CORPUS CHRISTI, Texas—Yesterday, Texas’ 13th Court of Appeals reversed a lower court’s decision and granted the city of South Padre Island immunity from a lawsuit challenging the constitutionality of the city’s anti-competitive food truck restrictions. The plaintiffs, food truck owners represented by the Institute for Justice (IJ), plan to appeal the decision to the Texas Supreme Court.
“The court held that South Padre Island can use government power to pick winners and losers in the marketplace and label it economic development. But the Texas Constitution protects the right to earn an honest living free of protectionist regulations,” said IJ Managing Attorney Arif Panju. “It’s the role of courts to protect economic liberties, not immunize cities from the Texas Constitution in the name of ‘economic development’.”
In December 2020, the Cameron County District Court sided with two food truck owners and struck down South Padre Island’s anticompetitive restrictions as unconstitutional. The challenged restrictions capped the number of food truck permits at 12 and required food truck operators to get the permission of local restaurant owners to be eligible for a food truck permit. Despite that ruling by the trial court, the city defied the ruling and continued to enforce the regulations against food trucks. It also appealed the ruling and argued that it is immune from the constitutional challenge filed by IJ client SurfVive, a non-profit dedicated to educating people about healthy living.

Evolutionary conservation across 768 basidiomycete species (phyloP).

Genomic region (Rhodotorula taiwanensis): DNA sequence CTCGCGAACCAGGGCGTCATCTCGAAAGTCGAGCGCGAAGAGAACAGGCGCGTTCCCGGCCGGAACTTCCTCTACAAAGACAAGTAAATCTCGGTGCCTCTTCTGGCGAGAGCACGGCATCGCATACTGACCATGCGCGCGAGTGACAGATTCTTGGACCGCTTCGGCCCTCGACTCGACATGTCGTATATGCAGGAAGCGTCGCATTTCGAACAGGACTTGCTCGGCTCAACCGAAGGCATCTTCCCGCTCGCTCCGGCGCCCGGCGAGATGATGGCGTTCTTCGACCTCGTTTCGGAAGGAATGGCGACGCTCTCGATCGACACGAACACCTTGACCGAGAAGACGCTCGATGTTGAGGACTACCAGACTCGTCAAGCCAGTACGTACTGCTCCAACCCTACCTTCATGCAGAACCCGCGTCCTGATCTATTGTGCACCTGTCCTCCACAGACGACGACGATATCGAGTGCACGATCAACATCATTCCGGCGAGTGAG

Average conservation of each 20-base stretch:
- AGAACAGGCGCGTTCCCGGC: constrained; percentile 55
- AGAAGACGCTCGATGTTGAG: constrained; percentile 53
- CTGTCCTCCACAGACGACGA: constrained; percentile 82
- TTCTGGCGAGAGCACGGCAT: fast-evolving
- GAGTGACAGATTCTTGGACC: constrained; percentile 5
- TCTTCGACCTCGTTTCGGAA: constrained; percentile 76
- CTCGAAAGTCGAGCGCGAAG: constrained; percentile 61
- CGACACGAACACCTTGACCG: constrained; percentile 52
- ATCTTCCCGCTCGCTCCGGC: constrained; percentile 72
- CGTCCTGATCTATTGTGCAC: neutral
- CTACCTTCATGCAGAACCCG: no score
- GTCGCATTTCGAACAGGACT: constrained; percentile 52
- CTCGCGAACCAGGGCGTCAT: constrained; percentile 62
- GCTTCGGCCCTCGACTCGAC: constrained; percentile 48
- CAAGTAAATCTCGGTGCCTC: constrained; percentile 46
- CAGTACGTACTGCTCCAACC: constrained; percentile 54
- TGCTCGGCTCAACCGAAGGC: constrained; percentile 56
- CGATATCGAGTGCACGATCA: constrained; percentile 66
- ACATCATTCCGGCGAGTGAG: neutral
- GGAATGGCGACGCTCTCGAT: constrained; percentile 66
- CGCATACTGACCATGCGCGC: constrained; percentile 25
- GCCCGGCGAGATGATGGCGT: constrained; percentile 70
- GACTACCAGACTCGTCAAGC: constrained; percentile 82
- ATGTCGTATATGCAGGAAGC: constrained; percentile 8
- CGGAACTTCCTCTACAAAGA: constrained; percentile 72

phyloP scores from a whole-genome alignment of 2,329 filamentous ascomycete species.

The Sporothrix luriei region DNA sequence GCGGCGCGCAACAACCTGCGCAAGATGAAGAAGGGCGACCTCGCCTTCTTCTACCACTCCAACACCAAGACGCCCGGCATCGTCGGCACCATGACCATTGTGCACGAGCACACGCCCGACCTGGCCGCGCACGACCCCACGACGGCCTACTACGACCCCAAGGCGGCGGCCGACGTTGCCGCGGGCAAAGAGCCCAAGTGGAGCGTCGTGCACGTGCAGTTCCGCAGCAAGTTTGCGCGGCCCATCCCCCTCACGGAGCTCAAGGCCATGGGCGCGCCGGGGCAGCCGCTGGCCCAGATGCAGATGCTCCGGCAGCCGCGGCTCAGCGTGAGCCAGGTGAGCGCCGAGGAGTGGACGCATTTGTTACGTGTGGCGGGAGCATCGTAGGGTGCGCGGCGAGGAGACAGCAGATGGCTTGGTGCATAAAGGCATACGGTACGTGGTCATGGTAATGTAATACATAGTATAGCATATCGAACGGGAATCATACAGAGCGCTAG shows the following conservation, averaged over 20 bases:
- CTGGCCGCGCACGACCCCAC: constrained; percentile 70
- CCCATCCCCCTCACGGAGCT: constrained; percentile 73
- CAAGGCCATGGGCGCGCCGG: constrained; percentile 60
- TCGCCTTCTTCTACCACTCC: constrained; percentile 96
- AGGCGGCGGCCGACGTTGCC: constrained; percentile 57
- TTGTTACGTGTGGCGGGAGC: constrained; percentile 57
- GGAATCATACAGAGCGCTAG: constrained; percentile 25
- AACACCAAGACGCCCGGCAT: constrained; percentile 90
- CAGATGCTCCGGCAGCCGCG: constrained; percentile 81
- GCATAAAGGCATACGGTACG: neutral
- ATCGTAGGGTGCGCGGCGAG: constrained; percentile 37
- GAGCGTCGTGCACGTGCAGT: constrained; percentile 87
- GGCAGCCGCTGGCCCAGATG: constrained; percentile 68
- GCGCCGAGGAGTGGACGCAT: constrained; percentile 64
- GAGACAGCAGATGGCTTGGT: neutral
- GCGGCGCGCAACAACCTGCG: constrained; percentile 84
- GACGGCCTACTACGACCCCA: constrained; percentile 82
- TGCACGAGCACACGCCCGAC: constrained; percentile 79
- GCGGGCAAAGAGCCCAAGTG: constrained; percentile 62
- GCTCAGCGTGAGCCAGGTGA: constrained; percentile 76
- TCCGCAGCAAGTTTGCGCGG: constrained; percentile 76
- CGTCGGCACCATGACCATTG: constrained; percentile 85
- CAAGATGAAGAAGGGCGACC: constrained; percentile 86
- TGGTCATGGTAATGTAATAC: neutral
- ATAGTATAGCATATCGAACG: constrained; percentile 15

“Not being able to open a small food truck in my own hometown because of an ordinance designed to keep people out of the market is heartbreaking, and it’s not very Texan,” said SurfVive’s Erica Lerma. “Everyone should have the opportunity to follow their dreams and choose a profession or business that they love without having to overcome barriers created by people to fence out competition.”
Until 2016, South Padre Island banned all food trucks from operating within city limits, before ultimately imposing the arbitrary restaurant permission scheme and food truck permit cap. In 2019, IJ filed its lawsuit on behalf of SurfVive and the Brownsville-based Chile de Árbol food truck operated by brothers Anubis and Adonai Avalos. Both sets of would-be entrepreneurs were being kept out of the market by the city’s restaurant permission scheme and permit cap.
IJ has fought against similar restrictions on economic liberty, including a victory in the Texas Supreme Court, which struck down a law that required eyebrow threaders to obtain an expensive and irrelevant cosmetology license. That case has set a precedent for challenging unreasonable restrictions on economic liberty like South Padre Island’s food truck restrictions. In that landmark case, Patel v. Texas Department of Licensing & Regulation, the Texas Supreme Court held that Texas courts must analyze constitutional claims challenging economic legislation by offering meaningful protection of economic liberty rights, and evaluate the reasonableness of an economic regulation with the burden it imposes in the “actual, real world.”